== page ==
In the last month I overcame a 10-day bout with malaria, and other
health issues, the latest a cold my nose is just recovering from,
shedding its skin. One issue remains, and friends told me it's potentially
serious. Serious enough that I have a doctor's
appointment in Paris on Friday. Please pray for
my complete healing, and that I won't get distracted by worry or
The last month has not only been full of health challenges, but
it has also been the Muslim month of fasting, meaning that the whole
country is bowing down to Satan in unity, empowering him and his
hordes of demons. It's also been an extremely busy month, preparing
Cliff's visit and the crusade in Bamako, while continuing our daily
activities. At times I felt like it's all too much, but then I would
just praise God for all the opposition and trials, because the enemy
is simply scared of all God will do in November, trying to keep
it from happening.
And while all this was going on, I would also go to town once or
more a week concerning our church recognition with
the government, going from place to place, talking with all kinds
of officials, and having interesting experiences (see blog). The
good news is that we should have our papers before the end of November.
Yes, I'm tired, yes I feel "beat up", taking punches
from all side. Yet I choose to say with Paul, I'm "hard pressed
on every side, but not crushed; perplexed, but not in despair; persecuted,
but not abandoned; struck down, but not destroyed." (2 Cor
God is in control, and He is getting ready to do some huge things
in this country of Mali.
BAMAKO CRUSADE NOV 9-12
CAM is partnering with another church (that has crusade experience)
to organize the crusade with Dr. Cliff Pash, and all in all we're
five local churches in the area working together. Preparing a crusade
is a huge task, and an interesting one in a Muslim country. Ads
for the crusade will pass on national television as well as local
radio stations, posters will be put up everywhere and invitations
handed out. The theme is "Encounter with the Living God",
and it will be broadcast on the local Christian radio station. Events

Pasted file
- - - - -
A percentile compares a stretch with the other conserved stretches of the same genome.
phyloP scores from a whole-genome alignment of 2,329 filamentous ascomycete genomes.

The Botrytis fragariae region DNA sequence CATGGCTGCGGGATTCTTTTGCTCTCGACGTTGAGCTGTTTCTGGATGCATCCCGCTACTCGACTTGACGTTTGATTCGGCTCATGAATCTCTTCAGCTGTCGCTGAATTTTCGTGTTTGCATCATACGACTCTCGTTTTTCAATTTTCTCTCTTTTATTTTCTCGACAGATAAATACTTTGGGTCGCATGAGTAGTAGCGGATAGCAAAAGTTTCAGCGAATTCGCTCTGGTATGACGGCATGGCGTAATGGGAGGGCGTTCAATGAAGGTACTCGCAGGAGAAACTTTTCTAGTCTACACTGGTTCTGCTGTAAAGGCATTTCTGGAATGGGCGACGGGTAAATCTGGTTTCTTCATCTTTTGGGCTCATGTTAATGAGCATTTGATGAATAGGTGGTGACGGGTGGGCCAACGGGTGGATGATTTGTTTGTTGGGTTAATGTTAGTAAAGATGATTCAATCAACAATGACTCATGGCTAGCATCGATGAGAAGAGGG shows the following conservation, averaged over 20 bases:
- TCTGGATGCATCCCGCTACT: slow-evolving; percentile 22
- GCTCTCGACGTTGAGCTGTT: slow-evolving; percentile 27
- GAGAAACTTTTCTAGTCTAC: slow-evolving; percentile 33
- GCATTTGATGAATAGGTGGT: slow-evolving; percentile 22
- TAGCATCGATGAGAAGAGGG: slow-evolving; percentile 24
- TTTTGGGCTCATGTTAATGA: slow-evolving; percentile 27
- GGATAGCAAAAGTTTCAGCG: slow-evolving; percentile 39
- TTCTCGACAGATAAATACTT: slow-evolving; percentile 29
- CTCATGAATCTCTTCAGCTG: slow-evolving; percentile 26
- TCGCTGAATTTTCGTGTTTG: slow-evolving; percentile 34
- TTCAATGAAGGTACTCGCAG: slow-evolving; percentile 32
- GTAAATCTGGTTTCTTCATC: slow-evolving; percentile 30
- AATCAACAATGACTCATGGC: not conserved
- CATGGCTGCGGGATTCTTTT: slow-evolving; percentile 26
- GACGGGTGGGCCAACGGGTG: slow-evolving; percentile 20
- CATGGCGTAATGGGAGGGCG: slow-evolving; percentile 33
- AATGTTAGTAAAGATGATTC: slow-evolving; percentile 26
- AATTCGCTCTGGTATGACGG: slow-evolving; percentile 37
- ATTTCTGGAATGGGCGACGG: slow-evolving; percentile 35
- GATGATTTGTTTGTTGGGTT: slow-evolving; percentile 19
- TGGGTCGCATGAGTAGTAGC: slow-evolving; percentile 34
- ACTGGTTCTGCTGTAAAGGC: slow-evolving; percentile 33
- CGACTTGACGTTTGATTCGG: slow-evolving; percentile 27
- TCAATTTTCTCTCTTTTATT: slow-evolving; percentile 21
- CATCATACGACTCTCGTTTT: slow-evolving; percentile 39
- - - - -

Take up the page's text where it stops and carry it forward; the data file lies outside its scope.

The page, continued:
like this are rare in Mali, and we will certainly see many people
come – to meet the living God and be changed forever.
After the crusade and conference, Cliff and the team (they are
4), me and Emmanuel will take our rental car and drive to Timbuktu
– a two-day trip into more and more remote territory, approaching
the Sahara desert. In Timbuktu there are three small local churches
that struggle with survival. Timbuktu is a Muslim stronghold in
all of West Africa, and the Christians have not been able to break
through. When the pastor heard of Cliff's coming, he sent a "Macedonian
Call" to come minister, since few ministers ever go there.
It's a place where you have to cautious, and yet the pastor even
proposed for Cliff to preach outdoors. Please pray for wisdom as
plans are being finalized as to what exactly the team will do.
From Timbuktu we're going to Koutiala, where Cliff will teach at
the local YWAM discipleship school.
BACK TO BAMAKO
We arrive back in Bamako on Nov 27, just in time for our one-year
anniversary service. We're honored to have Cliff with us for that
special occasion that we will celebrate with a baptism and banquet.
BUT NOW ON TO PARIS...
Tomorrow night (Thursday) I'm leaving for Paris, right after Bible
School. I'm arriving in Paris early morning on Friday, and Cliff
& his wife a few hours later. Cliff has the honor and joy of
preaching at our sister-church in Paris on Sunday and Monday night.
I'm looking forward to seeing my friends there again, and I'm praying
that I will get some rest, physically and spiritually, refueling
for the busy month ahead. I need it desperately.
On Nov 2 (Wed) Cliff and I will board the plane
to return to Bamako, while his wife Julie returns to the US.
I'm somewhat excited to see CAM continue operating even though
I'm leaving for 6 days – there will still be a movie night,
still be a service, and still be children's ministry. I feel like
a proud Mom looking to see how her kids are doing on their own.
* Paul got his glasses – praise God! He
also witnessed to fanatical Muslims the other day. They had heard
he interpreted for us, and they wanted to hire him, offering him
a lot of money. I'm proud of Paul that he turned it down, while
he doesn't even have money to take a bus or pay for his school uniform.
* Marie, our new church member, who came from
another church, is moving into the house tomorrow. She will keep
my cat company while I'm traveling. Please pray she will find a
job (she's a university graduate) as well as a place to live.
* Continue praying for Simeon's inner healing.
It's been challenging, but there is hope.
* Pray that Seybou's son Hama will be healed from
partial paralysis from birth while Cliff's with us. The cute little
boy who now smiles when he sees me (instead of crying for fear),
cannot walk but drags himself across the ground with his good hand.
* Brahima, the street kid, had a serious wound
but we prayed for him and treated him medically. When I asked today
who of the kids had a testimony of what God had done last week,
I was grieved when he said he didn't.
* I visited my old High School and was nostalgic
meeting my ex-students and ex-colleagues. It was a great opportunity
to invite them to the crusade that is taking place not too far from
the school. Please pray many students and teachers will come and
So, LET THE ADVENTURE BEGIN!
I'm going to try to keep you as much updated on all that's happening
as I can, especially through my blog.
I covet your prayers that make "all the difference in the
All for my KING,